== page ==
A Case Study in Fake News: ‘Mom was called to school after her daughter hit another student. Her response was perfect’

An article about an ER nurse defending her daughter after the child's bra strap was snapped by a male student is going viral.

Jon Miltimore | October 18, 2017 | 15,576

An article about an ER nurse defending her daughter after the child's bra strap was snapped by a male student is going viral.
A Case Study in Fake News: ‘Mom was called to school after her daughter hit another student. Her response was perfect’

The headline is catchy: ‘Mom was called to school after her daughter hit another student. Her response was perfect.’

The article last night appeared twice in my Facebook feed within a span of 30 minutes, so I decided to click. Here’s the gist of the story: An ER nurse is called into school because her daughter misbehaved. The nurse is treated rudely for arriving late, then she is told her daughter hit another student in the face after the male student snapped her bra strap.

The bra-snapping doesn’t sit well with Mom. When it becomes evident that school officials are more concerned with the punch thrown by her daughter than the bra-snapping, Mom moves in for the kill:

Me: “You let him do this? Why didn’t you stop him? Come over here and let me touch the front of your trousers.”

Teacher: “What? No!”

Me: “Does that seem inappropriate to you? Why don’t you go and pull on the counselor’s bra right now. See how fun it is for her. Or on that boy’s mom’s bra. Or mine. You think just because they’re kids it’s fun?”

Principal: “With all due respect, your daughter still beat another child.”

Me: “No. She defended herself against a sexual attack from another pupil. Look at them. He’s a foot taller than her and twice as heavy. How many times should she have let him touch her? If the person who was supposed to help and protect her in a classroom couldn’t be bothered what should she have done? He pulled her bra so hard it came undone.”

The boy’s mom is still crying and his dad looks both angry and embarrassed. The teacher won’t make eye contact with me.

I was so angry I gathered my daughter’s things and left. I reported it to the superintendent, and was assured it was strongly dealt with.

The story is perfect. A girl is harassed by a male student much bigger than she is, and she gives the bully a knuckle sandwich.

It’s also completely phony.

The apocryphal story has been floating around the internet for at least two and a half years. I first read the story on Shareably, a media company “dedicated to enriching and impacting the lives of its readers,” which published the article on Oct. 13. One of my Facebook friends was one of four thousand people who shared it.

The story’s path to virality is worth a look. Shareably got the story from InspireMore, who got the story from HrtWarming, where it was shared more than a million times. (Collectively, these three sites have about 8 million Facebook followers.) The Daily Mail, always eager for clickbait, published it two weeks later. It has been republished by dozens of sites and probably read by tens of millions.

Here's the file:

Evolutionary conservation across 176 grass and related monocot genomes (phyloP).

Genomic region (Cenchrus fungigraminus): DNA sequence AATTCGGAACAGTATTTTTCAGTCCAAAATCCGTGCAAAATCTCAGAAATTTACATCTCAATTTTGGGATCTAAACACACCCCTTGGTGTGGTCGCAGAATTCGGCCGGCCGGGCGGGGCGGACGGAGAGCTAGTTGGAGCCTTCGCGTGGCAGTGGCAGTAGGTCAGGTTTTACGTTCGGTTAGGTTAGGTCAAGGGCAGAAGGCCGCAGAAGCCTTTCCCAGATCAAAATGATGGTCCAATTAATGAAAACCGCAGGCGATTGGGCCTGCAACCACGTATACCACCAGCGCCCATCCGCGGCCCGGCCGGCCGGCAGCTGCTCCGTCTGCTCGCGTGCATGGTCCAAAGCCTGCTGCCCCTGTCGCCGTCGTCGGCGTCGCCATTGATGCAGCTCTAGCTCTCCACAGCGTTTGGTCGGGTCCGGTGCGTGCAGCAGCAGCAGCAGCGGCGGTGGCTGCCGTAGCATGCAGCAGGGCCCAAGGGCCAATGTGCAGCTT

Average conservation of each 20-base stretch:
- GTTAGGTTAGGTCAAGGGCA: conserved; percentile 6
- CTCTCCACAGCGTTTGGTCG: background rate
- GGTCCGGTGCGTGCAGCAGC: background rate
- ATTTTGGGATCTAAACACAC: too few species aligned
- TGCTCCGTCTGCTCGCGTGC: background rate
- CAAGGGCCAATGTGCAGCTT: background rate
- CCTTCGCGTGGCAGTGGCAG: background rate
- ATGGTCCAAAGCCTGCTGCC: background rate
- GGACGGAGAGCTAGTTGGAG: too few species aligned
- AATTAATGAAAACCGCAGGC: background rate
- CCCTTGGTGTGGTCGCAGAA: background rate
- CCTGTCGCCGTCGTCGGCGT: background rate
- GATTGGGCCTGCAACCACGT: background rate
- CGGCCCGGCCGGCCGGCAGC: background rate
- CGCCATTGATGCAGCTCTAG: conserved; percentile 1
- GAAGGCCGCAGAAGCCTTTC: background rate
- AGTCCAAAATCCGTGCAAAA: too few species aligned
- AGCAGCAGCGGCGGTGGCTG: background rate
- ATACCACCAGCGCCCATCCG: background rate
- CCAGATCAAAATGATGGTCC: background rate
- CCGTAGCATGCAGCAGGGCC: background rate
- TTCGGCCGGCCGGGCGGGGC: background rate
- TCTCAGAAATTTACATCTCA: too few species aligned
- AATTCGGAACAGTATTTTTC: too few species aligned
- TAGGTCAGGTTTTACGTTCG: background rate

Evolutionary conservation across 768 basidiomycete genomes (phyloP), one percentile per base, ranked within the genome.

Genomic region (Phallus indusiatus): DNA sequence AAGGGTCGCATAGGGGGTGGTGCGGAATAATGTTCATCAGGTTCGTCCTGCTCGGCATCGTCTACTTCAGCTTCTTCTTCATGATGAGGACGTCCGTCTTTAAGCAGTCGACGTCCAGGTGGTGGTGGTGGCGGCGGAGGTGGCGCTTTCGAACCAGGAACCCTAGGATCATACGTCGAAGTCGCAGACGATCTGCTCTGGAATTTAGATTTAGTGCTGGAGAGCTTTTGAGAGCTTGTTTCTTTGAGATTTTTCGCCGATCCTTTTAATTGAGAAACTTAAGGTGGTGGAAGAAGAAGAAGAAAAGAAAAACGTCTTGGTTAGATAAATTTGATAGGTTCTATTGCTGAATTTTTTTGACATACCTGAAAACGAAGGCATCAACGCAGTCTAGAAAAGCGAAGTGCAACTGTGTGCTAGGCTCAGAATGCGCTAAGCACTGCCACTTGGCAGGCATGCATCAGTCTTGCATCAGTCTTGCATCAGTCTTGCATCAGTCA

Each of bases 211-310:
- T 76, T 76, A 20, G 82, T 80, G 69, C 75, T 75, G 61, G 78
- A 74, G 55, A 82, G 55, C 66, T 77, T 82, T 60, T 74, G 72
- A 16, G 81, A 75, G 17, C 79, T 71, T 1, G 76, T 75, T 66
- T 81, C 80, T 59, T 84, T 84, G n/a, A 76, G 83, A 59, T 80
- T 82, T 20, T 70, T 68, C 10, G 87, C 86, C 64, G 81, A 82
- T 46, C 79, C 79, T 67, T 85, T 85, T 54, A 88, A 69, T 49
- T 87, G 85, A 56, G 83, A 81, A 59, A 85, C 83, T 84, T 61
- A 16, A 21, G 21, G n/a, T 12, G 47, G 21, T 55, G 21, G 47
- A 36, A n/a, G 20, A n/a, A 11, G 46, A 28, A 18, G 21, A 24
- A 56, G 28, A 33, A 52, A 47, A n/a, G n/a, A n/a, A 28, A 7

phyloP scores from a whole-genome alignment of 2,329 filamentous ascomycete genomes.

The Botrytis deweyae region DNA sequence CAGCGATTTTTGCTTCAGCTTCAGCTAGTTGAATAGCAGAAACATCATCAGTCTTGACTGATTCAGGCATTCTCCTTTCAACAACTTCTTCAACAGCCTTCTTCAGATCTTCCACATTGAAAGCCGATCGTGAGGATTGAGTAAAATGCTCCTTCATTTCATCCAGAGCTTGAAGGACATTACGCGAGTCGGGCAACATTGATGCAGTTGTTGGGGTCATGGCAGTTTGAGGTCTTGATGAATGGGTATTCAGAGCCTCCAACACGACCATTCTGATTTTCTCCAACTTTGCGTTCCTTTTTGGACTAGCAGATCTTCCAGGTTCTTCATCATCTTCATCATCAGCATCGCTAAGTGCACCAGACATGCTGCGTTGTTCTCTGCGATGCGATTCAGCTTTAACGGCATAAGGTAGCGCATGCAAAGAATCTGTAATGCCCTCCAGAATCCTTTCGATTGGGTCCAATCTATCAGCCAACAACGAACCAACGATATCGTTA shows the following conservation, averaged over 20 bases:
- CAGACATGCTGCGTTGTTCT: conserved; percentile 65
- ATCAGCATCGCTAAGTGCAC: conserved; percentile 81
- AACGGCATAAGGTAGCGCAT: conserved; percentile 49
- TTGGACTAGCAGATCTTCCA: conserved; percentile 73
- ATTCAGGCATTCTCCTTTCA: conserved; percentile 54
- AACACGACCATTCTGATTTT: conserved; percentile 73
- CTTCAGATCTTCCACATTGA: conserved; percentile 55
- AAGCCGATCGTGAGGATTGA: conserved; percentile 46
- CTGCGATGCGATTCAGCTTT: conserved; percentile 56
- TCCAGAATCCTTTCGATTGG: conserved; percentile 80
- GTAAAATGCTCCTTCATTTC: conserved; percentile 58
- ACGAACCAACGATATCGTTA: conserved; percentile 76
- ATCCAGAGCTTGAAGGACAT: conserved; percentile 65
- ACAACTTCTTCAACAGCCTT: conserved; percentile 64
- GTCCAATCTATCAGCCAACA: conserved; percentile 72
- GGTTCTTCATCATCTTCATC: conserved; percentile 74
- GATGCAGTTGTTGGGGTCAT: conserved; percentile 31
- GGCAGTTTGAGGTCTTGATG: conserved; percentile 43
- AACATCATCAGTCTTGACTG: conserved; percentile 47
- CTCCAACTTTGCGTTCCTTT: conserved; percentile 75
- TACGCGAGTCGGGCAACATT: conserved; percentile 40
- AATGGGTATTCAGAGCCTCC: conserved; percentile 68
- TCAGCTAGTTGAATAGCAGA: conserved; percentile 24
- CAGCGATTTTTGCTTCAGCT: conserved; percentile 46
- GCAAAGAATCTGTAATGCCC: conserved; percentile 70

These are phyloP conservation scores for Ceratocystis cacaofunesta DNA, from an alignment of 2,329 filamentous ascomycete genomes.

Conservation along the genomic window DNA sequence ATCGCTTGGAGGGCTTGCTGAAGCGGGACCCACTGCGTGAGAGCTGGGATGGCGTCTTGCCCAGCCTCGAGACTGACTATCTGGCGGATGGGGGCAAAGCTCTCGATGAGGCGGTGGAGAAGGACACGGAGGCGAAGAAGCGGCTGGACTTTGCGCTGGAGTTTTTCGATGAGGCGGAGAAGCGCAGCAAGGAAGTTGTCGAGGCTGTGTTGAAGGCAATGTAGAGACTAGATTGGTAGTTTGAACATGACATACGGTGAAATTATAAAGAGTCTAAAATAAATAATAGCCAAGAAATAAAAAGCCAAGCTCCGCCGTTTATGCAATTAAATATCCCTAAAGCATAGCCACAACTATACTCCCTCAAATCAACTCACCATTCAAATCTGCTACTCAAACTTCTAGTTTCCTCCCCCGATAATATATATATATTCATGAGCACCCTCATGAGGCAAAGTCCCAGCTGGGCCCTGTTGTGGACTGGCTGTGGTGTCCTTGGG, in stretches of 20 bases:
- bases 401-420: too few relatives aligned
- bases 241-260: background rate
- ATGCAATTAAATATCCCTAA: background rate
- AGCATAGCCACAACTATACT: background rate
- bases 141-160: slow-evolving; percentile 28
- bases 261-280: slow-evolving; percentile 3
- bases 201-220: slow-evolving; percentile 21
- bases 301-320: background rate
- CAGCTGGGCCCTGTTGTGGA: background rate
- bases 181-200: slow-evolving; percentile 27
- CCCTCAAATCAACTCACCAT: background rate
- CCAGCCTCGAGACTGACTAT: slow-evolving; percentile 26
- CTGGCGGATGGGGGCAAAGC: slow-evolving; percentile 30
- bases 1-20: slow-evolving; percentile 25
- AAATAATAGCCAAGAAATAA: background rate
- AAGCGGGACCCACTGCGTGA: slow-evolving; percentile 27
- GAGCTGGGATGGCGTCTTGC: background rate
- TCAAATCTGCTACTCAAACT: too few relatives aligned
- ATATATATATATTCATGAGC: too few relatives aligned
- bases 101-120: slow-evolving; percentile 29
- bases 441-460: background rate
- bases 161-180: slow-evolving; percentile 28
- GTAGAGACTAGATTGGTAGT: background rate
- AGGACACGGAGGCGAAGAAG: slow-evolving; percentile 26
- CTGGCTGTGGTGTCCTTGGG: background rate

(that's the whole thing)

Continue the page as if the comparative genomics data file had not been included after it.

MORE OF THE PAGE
One need not have a PhD in psychology to see why people like the story. It’s a morality play designed to appeal to us. Strong mother defending her child? Check. Bully dealt swift justice? Check. Sniveling bureaucrat put in his place? Check.

What I find mildly troubling is that nobody seems to care that the story isn’t true. Even the fact-checking website Snopes calls the story “Unproven,” conceding tongue-in-cheek that “somewhere at some school at some time some girl hit some boy after some boy snapped some girl’s bra. Possibly.”

I asked the first of my friends who shared the article on Facebook if she believed it was true. Here is her reply:  

“Even if it isn’t, it’s an important reminder that no means no, stop means stop, and no person — because of gender, race, religion or sexual preference—should be judged, harassed or assaulted. Parenting 101. Let’s raise good and civilized people.”

Her response did not surprise me. It was reminiscent of responses I’d get after I’d point out that some actor—usually Robin Williams or Morgan Freeman—did not actually say the words in an email chain. The person who forwarded it to me usually would protest that, nonetheless, it was still a good message.

I’ve come to believe that many people don’t really care about truth. If the rise of “fake news” has taught us anything, it’s that people primarily want their biases confirmed and to win.

No doubt this is in part because we live in an era defined by propaganda and ideology. But I wonder if it also stems from the fact that mankind no longer believes in the idea of truth at all.

In his 1943 essay “Looking back on the Spanish War,” George Orwell observed that propaganda and mass media were distorting truth in ways he found unconscionable.

“I saw great battles reported where there had been no fighting, and complete silence where hundreds of men had been killed. I saw troops who had fought bravely denounced as cowards and traitors, and others who had never seen a shot fired hailed as the heroes of imaginary victories,” Orwell wrote. “This kind of thing is frightening to me, because it often gives me the feeling that the very concept of objective truth is fading out of the world.”

Fake news—especially of the bra-snapping variety—might not seem like a big deal. But next time you share or forward an article, you might want to stop and ask a simple question: Is this true?

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